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15 Dec 2015 
Biodegradable foams created from cassava starch, polyvinyl alcohol (PVA), sugarcane bagasse chitosan and fibers had been obtained by extrusion. The composites were prepared with formulations determined by a constrained ternary mixtures experimental design, employing as variables: starch / PVA, chitosan and fibers from sugars cane. The consequences of varying proportions of the three ingredients on foam real estate were studied, as well the partnership between their properties and foam microstructure. The addition of starch/PVA in increased proportions increased the growth index and mechanical level of resistance of studied foams. Fibers addition improved upon the growth and mechanical homes of the foams. There is a trend of reddish colored and yellow colors when the composites were manufactured with the best proportions of fibers and chitosan, respectively. All the formulations were tolerant to moisture content rise until 75% relative humidity of storage.

In recent years, very much progress has been achieved in the development of biodegradable products using agricultural materials as basis. Various techniques have utilized starch for the creation of different functional elements. Considerable work has been made to develop starch foams as alternative to extended polystyrene for loosefill product packaging software. Starch foams with insulating real estate that are similar to polystyrene foam have been industrially produced by extrusion. Extrusion technology is certainly a high-temperature, short-duration process with the advantage of high versatility and absence of effluents.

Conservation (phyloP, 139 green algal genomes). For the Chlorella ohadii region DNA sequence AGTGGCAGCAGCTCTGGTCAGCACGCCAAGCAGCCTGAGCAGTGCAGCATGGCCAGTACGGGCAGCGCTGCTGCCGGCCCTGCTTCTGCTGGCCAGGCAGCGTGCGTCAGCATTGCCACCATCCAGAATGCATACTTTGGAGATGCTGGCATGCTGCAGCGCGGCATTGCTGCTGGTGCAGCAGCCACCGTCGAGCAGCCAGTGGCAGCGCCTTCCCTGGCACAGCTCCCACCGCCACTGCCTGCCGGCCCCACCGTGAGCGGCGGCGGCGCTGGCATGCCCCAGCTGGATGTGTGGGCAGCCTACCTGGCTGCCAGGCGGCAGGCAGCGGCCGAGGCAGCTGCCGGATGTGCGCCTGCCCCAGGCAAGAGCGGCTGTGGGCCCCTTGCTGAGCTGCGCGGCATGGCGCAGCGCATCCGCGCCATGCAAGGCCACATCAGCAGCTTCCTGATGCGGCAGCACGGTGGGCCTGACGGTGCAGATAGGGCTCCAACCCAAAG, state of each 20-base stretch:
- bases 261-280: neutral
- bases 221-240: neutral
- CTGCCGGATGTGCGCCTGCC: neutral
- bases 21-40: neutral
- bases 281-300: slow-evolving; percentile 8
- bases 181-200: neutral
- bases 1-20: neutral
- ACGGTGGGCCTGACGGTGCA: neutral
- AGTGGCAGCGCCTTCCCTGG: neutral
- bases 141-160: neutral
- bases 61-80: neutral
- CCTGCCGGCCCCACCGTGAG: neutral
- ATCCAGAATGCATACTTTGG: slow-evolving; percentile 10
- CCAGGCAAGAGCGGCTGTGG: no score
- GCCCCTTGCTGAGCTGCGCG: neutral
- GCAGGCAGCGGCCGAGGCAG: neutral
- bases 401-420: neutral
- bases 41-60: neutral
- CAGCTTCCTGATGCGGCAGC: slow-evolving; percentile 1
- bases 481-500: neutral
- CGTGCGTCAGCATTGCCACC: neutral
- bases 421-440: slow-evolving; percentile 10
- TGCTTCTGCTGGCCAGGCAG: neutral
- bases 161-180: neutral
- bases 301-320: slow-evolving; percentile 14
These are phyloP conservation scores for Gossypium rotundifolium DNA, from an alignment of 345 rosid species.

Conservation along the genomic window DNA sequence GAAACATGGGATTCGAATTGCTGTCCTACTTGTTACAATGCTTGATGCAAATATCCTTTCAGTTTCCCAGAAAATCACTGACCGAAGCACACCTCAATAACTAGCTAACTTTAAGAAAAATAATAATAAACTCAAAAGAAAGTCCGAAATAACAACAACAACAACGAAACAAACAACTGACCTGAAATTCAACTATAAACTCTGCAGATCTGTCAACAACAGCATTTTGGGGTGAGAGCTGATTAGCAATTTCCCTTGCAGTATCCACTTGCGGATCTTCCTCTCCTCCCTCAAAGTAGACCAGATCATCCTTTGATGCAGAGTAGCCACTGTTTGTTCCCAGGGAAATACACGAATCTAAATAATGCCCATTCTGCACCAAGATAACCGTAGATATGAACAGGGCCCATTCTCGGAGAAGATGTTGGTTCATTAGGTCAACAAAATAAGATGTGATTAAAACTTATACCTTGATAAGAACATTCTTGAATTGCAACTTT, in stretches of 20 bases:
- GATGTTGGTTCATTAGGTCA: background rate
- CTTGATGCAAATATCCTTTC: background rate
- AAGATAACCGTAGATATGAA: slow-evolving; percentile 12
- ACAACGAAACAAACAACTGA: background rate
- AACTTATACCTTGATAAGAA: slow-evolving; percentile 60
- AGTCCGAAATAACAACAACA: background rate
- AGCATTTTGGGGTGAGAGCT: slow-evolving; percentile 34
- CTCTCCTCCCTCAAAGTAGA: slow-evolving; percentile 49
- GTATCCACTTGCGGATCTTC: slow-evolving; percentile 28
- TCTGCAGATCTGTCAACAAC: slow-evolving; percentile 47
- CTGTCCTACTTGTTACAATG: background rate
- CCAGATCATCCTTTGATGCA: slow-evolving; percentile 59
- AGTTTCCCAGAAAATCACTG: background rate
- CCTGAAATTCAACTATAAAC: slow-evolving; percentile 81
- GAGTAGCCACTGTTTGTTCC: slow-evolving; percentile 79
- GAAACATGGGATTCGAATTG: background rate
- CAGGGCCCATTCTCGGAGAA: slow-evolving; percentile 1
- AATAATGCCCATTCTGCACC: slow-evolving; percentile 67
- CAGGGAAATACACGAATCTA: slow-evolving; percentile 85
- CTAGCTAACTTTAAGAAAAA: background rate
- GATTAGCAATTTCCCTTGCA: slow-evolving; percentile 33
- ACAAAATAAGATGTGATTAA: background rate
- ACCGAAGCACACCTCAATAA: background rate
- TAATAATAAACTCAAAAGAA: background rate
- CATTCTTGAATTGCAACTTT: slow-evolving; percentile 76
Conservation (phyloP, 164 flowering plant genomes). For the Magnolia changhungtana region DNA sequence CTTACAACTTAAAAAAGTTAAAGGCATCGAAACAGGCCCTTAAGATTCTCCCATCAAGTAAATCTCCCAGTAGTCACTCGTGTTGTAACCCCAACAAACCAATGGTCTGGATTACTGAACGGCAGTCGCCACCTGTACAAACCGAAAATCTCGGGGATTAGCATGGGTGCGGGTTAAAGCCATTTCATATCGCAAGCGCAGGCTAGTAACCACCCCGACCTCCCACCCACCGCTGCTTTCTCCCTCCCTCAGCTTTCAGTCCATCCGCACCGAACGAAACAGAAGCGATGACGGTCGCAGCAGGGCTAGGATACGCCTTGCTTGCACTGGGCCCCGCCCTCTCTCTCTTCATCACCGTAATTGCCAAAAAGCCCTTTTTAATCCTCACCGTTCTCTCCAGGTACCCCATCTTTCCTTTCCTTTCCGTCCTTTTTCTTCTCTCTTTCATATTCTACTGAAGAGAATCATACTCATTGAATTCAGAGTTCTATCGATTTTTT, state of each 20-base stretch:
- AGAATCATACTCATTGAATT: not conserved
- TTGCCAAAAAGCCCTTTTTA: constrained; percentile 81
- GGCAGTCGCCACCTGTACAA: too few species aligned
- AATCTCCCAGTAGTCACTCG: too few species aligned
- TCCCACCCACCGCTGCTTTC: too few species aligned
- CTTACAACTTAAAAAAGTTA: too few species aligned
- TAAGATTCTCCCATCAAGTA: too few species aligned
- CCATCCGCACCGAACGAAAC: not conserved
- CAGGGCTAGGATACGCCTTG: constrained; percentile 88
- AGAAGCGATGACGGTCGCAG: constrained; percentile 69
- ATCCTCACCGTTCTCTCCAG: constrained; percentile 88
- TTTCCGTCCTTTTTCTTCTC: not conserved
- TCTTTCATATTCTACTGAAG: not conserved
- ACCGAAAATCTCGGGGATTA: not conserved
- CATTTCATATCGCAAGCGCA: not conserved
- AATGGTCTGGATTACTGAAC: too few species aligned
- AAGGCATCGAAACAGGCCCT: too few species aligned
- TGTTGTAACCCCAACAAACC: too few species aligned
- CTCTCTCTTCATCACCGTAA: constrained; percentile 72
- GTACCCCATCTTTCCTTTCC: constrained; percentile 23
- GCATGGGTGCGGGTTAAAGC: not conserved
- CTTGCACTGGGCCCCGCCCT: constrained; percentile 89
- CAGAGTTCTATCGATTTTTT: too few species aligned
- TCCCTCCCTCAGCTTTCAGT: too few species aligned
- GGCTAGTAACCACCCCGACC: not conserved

Starch foams may be employed to substitute the polystyrene products, but it is known that thermoplastic starch composites own weak mechanical properties, such as for example poor water resistance. Bio-based substances, such as for example cellulose, and other biodegradable polymers are being used as ingredients to improve the dampness sensitivity and mechanical properties of starch-centered foams. Some authors also have reported that the level of resistance of starch foams to the direct connection with water showed an improvement by the addition of a high proportion of polyvinyl liquor. Polyvinyl alcohol is an especially well-suited artificial polymer for the formulation of blends with natural polymers, as it is highly polar and can also be manipulated in water solutions, and depending upon its grade, in useful organic solvents single screw extruder machine as well.

In this work, sugarcane bagasse fiber, an under-utilized waste residue from sugars and alcohol industries was evaluated as filler for starch foams to lessen the moisture sensitivity. Brazil is the largest worldwide producer of ethanol from sugarcane, and huge amounts of fibers is normally still left as a by-product, which is cheap, nontoxic, easily recyclable and its own use plays a part in environmental protection.

Thus, the objectives of the ongoing work were to evaluate the consequences of cassava starch, polyvinyl alcohol, sugarcane bagasse fibers and chitosan about microstructure, density, expansion index, color, drinking water adsorption and mechanical properties of extruded foams using a mixture design methodology.